Video

Video Exercise: New Prescription for Parkinsons Disease

Exercise could be the new prescription for Parkinson's Disease, a progressive disorder of the nervous system that affects movement. More than six million people worldwide suffer from Parkinsons and they're traditionally treated with medication and surgery. Shelley Schlender has more.
Video

Video Brussels Shaken as New Greek Leader Challenges Europe’s Austerity Drive

Greece’s youngest-ever prime minister, 40-year-old Alexis Tsipras, was sworn in Monday after his victorious far-left Syriza party entered a coalition with far right rivals. Tsipras says he will restore dignity to Greece by ending spending cuts. So begins a new chapter for the country at the epicenter of Europe’s economic crisis - a change that has sent tremors across the continent, as Henry Ridgwell reports from London.
Video

Video Obama Urges Closer Economic Ties During Historic India Visit

U.S. President Barack Obama says the United States and India must do better to capitalize on untapped potential in their economic relationship - by removing some of the roadblocks to greater trade and investment. As VOA correspondent Aru Pande reports from New Delhi, Obama spoke after participating in India’s Republic Day celebration.
Video

Video White House Grapples With Yemen Counterterrorism Strategy

Reports say the U.S. has carried out a drone strike on suspected militants in Yemen, the first after President Barack Obama offered reassurances the U.S. is continuing its counterterrorism operations in the country. The future of those operations has been in question following the collapse last week of Yemen’s government. VOA White House correspondent Luis Ramirez reports.
Video

Video Worldwide Photo Workshops Empower Youth

Last September, 20 young adults from South Sudan took part in a National Geographic Photo Camp. They are among hundreds of students from around the world who have learned how to use a camera to tell the stories of the people in their communities through the powerful medium of photography. Three camp participants talked about their experiences recently on a visit to Washington. VOA’s Julie Taboh reports.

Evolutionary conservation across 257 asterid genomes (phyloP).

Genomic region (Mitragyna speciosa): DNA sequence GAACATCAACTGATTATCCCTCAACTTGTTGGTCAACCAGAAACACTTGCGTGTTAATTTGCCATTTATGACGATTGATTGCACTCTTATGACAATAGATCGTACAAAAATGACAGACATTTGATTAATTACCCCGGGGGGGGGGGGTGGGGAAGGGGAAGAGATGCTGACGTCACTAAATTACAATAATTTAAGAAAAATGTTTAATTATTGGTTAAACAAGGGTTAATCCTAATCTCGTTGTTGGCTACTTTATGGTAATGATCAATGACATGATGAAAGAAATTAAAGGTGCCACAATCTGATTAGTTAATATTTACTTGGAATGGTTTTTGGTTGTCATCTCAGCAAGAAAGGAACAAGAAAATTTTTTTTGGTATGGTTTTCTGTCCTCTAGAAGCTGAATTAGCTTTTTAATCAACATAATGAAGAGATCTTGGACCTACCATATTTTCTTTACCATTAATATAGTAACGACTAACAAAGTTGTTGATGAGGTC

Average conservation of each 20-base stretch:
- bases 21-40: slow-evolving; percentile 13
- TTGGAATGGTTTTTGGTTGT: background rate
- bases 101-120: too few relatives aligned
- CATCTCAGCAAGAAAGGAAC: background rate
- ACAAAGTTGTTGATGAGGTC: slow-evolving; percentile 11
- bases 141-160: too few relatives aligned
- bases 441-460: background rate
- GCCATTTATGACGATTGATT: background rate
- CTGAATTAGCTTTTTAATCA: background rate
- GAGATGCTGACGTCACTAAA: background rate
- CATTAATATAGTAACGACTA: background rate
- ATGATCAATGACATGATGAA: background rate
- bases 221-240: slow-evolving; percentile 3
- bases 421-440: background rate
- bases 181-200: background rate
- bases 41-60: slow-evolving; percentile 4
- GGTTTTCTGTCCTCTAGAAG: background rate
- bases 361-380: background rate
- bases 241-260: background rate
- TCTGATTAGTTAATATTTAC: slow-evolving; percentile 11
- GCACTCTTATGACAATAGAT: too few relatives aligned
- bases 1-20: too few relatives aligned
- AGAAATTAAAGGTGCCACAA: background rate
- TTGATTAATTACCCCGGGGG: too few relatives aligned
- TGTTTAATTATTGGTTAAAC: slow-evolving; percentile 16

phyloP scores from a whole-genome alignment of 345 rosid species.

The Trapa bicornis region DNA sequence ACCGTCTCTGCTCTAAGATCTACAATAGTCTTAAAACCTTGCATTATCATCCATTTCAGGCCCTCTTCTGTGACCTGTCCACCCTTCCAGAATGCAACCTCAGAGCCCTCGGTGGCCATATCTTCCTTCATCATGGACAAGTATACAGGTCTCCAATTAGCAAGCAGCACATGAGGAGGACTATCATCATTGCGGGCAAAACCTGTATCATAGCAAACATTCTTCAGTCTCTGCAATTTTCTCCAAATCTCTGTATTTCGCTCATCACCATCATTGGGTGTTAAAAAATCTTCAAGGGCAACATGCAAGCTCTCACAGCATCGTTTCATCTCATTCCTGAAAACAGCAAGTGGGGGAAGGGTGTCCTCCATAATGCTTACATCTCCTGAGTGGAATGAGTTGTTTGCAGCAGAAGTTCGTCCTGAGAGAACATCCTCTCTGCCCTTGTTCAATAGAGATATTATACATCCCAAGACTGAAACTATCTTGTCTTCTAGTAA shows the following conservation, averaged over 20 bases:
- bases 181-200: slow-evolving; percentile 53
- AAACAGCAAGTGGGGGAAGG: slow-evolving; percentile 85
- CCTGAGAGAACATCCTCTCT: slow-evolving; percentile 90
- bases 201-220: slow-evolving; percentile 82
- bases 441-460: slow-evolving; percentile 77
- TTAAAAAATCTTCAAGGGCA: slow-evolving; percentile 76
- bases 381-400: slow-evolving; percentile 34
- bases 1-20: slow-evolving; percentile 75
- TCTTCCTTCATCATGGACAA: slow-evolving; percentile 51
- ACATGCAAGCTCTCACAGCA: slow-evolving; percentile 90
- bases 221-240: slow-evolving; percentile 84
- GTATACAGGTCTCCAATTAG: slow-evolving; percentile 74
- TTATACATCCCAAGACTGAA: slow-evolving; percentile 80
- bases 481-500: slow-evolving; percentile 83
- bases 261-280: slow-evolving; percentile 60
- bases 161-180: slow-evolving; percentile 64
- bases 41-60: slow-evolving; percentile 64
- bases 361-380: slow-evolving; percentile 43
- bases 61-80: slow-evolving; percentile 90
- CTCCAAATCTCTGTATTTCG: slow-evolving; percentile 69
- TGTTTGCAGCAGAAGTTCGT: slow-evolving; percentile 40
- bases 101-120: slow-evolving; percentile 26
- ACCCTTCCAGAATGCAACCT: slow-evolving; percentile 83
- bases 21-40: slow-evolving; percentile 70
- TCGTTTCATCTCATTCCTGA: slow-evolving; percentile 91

Video

Video US, Japan Offer Lessons as Eurozone Launches Huge Stimulus

The Euro currency has fallen sharply after the European Central Bank announced a bigger-than-expected $67 billion-a-month quantitative easing program Thursday - commonly seen as a form of printing new money. Henry Ridgwell reports for VOA from London on whether the move might rescue the eurozone economy -- and what lessons have been learned from similar programs around the world.
Video

Video Oil Price Drop Troubles Texas Producers

As oil prices have fallen over the past several months, drilling operations have slowed in some parts of the United States - including Texas, the state that surpasses all others in energy production. The Lone Star State’s energy output has been boosted in recent years by development of resources trapped deep below ground in the Eagle Ford shale deposit, which stretches across south central Texas. As VOA’s Greg Flakus reports from Karnes City, Texas, the drop in oil prices has created concerns,
Video

Video Nigerian Elections Pose Concern of Potential Conflict in 'Middle Belt'

Nigeria’s north-central state of Kaduna has long been the site of fighting between Muslims and Christians as well as between people of different ethnic groups. As the February elections approach, community and religious leaders are making plans they hope will keep the streets calm after results are announced. Chris Stein reports from the state capital, Kaduna.
Video

Video As Viewership Drops, Obama Puts His Message on YouTube

Ratings reports show President Obama’s State of the Union address this week drew the lowest number of viewers for this annual speech in 15 years. White House officials anticipated this, and the president has decided to take a non-traditional approach to getting his message out. VOA White House correspondent Luis Ramirez reports.

Circumventing Censorship

An Internet Primer for Healthy Web Habits

As surveillance and censoring technologies advance, so, too, do new tools for your computer or mobile device that help protect your privacy and break through Internet censorship.
More

All About America

AppleAndroid